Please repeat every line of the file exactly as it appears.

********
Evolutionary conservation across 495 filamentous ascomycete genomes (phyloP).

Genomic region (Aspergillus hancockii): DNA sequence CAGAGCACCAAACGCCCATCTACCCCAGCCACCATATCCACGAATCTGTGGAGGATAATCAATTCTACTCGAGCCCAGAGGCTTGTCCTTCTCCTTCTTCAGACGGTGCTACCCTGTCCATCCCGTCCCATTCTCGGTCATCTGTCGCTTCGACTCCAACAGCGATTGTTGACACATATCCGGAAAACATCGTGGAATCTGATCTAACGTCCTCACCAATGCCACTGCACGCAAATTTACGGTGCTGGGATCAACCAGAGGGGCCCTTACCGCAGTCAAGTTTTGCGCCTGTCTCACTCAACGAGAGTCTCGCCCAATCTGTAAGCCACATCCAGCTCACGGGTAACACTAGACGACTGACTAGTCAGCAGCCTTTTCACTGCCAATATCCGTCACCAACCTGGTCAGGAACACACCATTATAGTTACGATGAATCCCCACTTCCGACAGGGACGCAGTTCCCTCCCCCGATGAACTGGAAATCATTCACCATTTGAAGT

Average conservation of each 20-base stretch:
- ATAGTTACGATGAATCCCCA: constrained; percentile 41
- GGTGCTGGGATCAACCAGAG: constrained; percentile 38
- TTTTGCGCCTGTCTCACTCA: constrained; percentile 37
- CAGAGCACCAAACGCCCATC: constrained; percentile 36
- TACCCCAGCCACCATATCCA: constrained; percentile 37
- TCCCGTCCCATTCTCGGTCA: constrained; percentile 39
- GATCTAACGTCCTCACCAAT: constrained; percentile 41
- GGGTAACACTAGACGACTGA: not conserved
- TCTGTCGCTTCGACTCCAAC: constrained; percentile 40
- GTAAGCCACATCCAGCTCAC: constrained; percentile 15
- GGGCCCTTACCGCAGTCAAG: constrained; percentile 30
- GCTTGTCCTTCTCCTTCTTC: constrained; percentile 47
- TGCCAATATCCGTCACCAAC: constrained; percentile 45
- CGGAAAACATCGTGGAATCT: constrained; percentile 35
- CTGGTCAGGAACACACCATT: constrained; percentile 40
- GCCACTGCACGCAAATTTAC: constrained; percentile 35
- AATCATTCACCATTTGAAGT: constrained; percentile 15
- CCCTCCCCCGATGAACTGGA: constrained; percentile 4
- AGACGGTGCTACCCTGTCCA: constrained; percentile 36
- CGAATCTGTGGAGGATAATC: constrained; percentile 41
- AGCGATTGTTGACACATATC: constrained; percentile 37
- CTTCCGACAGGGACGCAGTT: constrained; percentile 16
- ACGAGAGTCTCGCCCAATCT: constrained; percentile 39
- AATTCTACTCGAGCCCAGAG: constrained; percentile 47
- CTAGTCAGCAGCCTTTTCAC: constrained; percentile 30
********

Evolutionary conservation across 495 filamentous ascomycete genomes (phyloP).

Genomic region (Aspergillus hancockii): DNA sequence CAGAGCACCAAACGCCCATCTACCCCAGCCACCATATCCACGAATCTGTGGAGGATAATCAATTCTACTCGAGCCCAGAGGCTTGTCCTTCTCCTTCTTCAGACGGTGCTACCCTGTCCATCCCGTCCCATTCTCGGTCATCTGTCGCTTCGACTCCAACAGCGATTGTTGACACATATCCGGAAAACATCGTGGAATCTGATCTAACGTCCTCACCAATGCCACTGCACGCAAATTTACGGTGCTGGGATCAACCAGAGGGGCCCTTACCGCAGTCAAGTTTTGCGCCTGTCTCACTCAACGAGAGTCTCGCCCAATCTGTAAGCCACATCCAGCTCACGGGTAACACTAGACGACTGACTAGTCAGCAGCCTTTTCACTGCCAATATCCGTCACCAACCTGGTCAGGAACACACCATTATAGTTACGATGAATCCCCACTTCCGACAGGGACGCAGTTCCCTCCCCCGATGAACTGGAAATCATTCACCATTTGAAGT

Average conservation of each 20-base stretch:
- ATAGTTACGATGAATCCCCA: constrained; percentile 41
- GGTGCTGGGATCAACCAGAG: constrained; percentile 38
- TTTTGCGCCTGTCTCACTCA: constrained; percentile 37
- CAGAGCACCAAACGCCCATC: constrained; percentile 36
- TACCCCAGCCACCATATCCA: constrained; percentile 37
- TCCCGTCCCATTCTCGGTCA: constrained; percentile 39
- GATCTAACGTCCTCACCAAT: constrained; percentile 41
- GGGTAACACTAGACGACTGA: not conserved
- TCTGTCGCTTCGACTCCAAC: constrained; percentile 40
- GTAAGCCACATCCAGCTCAC: constrained; percentile 15
- GGGCCCTTACCGCAGTCAAG: constrained; percentile 30
- GCTTGTCCTTCTCCTTCTTC: constrained; percentile 47
- TGCCAATATCCGTCACCAAC: constrained; percentile 45
- CGGAAAACATCGTGGAATCT: constrained; percentile 35
- CTGGTCAGGAACACACCATT: constrained; percentile 40
- GCCACTGCACGCAAATTTAC: constrained; percentile 35
- AATCATTCACCATTTGAAGT: constrained; percentile 15
- CCCTCCCCCGATGAACTGGA: constrained; percentile 4
- AGACGGTGCTACCCTGTCCA: constrained; percentile 36
- CGAATCTGTGGAGGATAATC: constrained; percentile 41
- AGCGATTGTTGACACATATC: constrained; percentile 37
- CTTCCGACAGGGACGCAGTT: constrained; percentile 16
- ACGAGAGTCTCGCCCAATCT: constrained; percentile 39
- AATTCTACTCGAGCCCAGAG: constrained; percentile 47
- CTAGTCAGCAGCCTTTTCAC: constrained; percentile 30